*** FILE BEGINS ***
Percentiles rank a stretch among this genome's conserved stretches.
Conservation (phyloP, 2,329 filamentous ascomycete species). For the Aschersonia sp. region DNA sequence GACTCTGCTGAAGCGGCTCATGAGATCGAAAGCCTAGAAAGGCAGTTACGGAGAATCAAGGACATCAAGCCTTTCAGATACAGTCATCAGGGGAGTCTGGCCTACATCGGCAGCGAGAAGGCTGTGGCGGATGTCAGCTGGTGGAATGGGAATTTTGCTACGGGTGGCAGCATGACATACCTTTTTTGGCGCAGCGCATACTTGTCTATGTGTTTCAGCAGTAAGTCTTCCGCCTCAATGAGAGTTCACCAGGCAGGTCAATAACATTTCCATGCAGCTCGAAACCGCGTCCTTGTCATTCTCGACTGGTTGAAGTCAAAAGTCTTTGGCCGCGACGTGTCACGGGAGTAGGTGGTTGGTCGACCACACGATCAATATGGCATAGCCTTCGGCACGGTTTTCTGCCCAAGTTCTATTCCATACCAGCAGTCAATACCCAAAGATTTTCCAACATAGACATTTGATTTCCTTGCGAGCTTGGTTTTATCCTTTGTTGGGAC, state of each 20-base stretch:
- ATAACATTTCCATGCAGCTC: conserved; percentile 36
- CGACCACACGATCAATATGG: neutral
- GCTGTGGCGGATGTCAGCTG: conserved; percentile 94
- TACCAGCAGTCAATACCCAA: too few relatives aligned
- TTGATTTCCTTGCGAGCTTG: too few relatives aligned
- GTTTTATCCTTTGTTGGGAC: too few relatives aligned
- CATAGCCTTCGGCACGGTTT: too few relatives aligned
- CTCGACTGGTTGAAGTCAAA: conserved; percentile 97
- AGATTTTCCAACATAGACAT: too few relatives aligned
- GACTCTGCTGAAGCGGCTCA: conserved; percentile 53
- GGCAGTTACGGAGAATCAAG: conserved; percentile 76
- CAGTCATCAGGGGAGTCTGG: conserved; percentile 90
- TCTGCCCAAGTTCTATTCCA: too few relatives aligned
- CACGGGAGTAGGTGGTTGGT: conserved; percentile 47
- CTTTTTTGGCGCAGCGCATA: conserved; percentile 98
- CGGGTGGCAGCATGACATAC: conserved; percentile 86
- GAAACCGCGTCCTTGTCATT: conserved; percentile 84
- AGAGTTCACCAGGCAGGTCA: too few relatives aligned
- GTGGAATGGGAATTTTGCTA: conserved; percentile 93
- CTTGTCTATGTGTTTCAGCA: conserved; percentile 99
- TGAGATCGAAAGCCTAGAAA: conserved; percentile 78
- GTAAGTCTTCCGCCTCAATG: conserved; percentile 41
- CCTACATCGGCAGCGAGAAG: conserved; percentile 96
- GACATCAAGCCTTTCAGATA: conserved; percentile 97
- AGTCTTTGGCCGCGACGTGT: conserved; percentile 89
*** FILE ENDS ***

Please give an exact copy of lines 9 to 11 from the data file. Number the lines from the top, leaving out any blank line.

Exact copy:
- CATAGCCTTCGGCACGGTTT: too few relatives aligned
- CTCGACTGGTTGAAGTCAAA: conserved; percentile 97
- AGATTTTCCAACATAGACAT: too few relatives aligned